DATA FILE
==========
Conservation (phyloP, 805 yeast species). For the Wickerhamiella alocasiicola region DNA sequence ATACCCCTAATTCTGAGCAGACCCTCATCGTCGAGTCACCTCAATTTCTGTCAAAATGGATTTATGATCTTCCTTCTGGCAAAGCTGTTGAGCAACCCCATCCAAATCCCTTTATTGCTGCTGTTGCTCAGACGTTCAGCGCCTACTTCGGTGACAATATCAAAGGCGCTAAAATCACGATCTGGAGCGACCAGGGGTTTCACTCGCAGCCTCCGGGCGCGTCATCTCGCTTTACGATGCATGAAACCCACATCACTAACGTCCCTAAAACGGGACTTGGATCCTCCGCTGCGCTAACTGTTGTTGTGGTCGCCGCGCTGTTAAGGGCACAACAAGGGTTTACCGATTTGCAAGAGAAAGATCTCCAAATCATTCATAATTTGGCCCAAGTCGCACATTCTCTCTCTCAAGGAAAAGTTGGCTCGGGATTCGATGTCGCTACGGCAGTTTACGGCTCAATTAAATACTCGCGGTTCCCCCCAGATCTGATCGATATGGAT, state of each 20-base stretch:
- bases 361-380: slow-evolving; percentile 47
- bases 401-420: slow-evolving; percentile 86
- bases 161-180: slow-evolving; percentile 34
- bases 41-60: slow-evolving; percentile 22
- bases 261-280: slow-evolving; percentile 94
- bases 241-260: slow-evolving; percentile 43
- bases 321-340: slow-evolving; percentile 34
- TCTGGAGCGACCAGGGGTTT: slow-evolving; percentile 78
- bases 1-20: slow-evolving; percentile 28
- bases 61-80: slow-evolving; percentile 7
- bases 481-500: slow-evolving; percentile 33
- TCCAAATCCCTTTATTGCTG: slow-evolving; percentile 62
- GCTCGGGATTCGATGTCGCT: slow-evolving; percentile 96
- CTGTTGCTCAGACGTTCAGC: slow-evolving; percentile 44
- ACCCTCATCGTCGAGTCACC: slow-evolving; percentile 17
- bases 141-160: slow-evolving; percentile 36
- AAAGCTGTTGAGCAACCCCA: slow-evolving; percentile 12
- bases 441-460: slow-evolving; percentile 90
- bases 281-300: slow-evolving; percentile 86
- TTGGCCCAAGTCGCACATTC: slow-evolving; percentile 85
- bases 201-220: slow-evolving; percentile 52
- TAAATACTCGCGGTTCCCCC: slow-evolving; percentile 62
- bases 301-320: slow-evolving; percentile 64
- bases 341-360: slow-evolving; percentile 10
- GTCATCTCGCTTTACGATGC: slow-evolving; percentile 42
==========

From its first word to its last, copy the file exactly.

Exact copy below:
Conservation (phyloP, 805 yeast species). For the Wickerhamiella alocasiicola region DNA sequence ATACCCCTAATTCTGAGCAGACCCTCATCGTCGAGTCACCTCAATTTCTGTCAAAATGGATTTATGATCTTCCTTCTGGCAAAGCTGTTGAGCAACCCCATCCAAATCCCTTTATTGCTGCTGTTGCTCAGACGTTCAGCGCCTACTTCGGTGACAATATCAAAGGCGCTAAAATCACGATCTGGAGCGACCAGGGGTTTCACTCGCAGCCTCCGGGCGCGTCATCTCGCTTTACGATGCATGAAACCCACATCACTAACGTCCCTAAAACGGGACTTGGATCCTCCGCTGCGCTAACTGTTGTTGTGGTCGCCGCGCTGTTAAGGGCACAACAAGGGTTTACCGATTTGCAAGAGAAAGATCTCCAAATCATTCATAATTTGGCCCAAGTCGCACATTCTCTCTCTCAAGGAAAAGTTGGCTCGGGATTCGATGTCGCTACGGCAGTTTACGGCTCAATTAAATACTCGCGGTTCCCCCCAGATCTGATCGATATGGAT, state of each 20-base stretch:
- bases 361-380: slow-evolving; percentile 47
- bases 401-420: slow-evolving; percentile 86
- bases 161-180: slow-evolving; percentile 34
- bases 41-60: slow-evolving; percentile 22
- bases 261-280: slow-evolving; percentile 94
- bases 241-260: slow-evolving; percentile 43
- bases 321-340: slow-evolving; percentile 34
- TCTGGAGCGACCAGGGGTTT: slow-evolving; percentile 78
- bases 1-20: slow-evolving; percentile 28
- bases 61-80: slow-evolving; percentile 7
- bases 481-500: slow-evolving; percentile 33
- TCCAAATCCCTTTATTGCTG: slow-evolving; percentile 62
- GCTCGGGATTCGATGTCGCT: slow-evolving; percentile 96
- CTGTTGCTCAGACGTTCAGC: slow-evolving; percentile 44
- ACCCTCATCGTCGAGTCACC: slow-evolving; percentile 17
- bases 141-160: slow-evolving; percentile 36
- AAAGCTGTTGAGCAACCCCA: slow-evolving; percentile 12
- bases 441-460: slow-evolving; percentile 90
- bases 281-300: slow-evolving; percentile 86
- TTGGCCCAAGTCGCACATTC: slow-evolving; percentile 85
- bases 201-220: slow-evolving; percentile 52
- TAAATACTCGCGGTTCCCCC: slow-evolving; percentile 62
- bases 301-320: slow-evolving; percentile 64
- bases 341-360: slow-evolving; percentile 10
- GTCATCTCGCTTTACGATGC: slow-evolving; percentile 42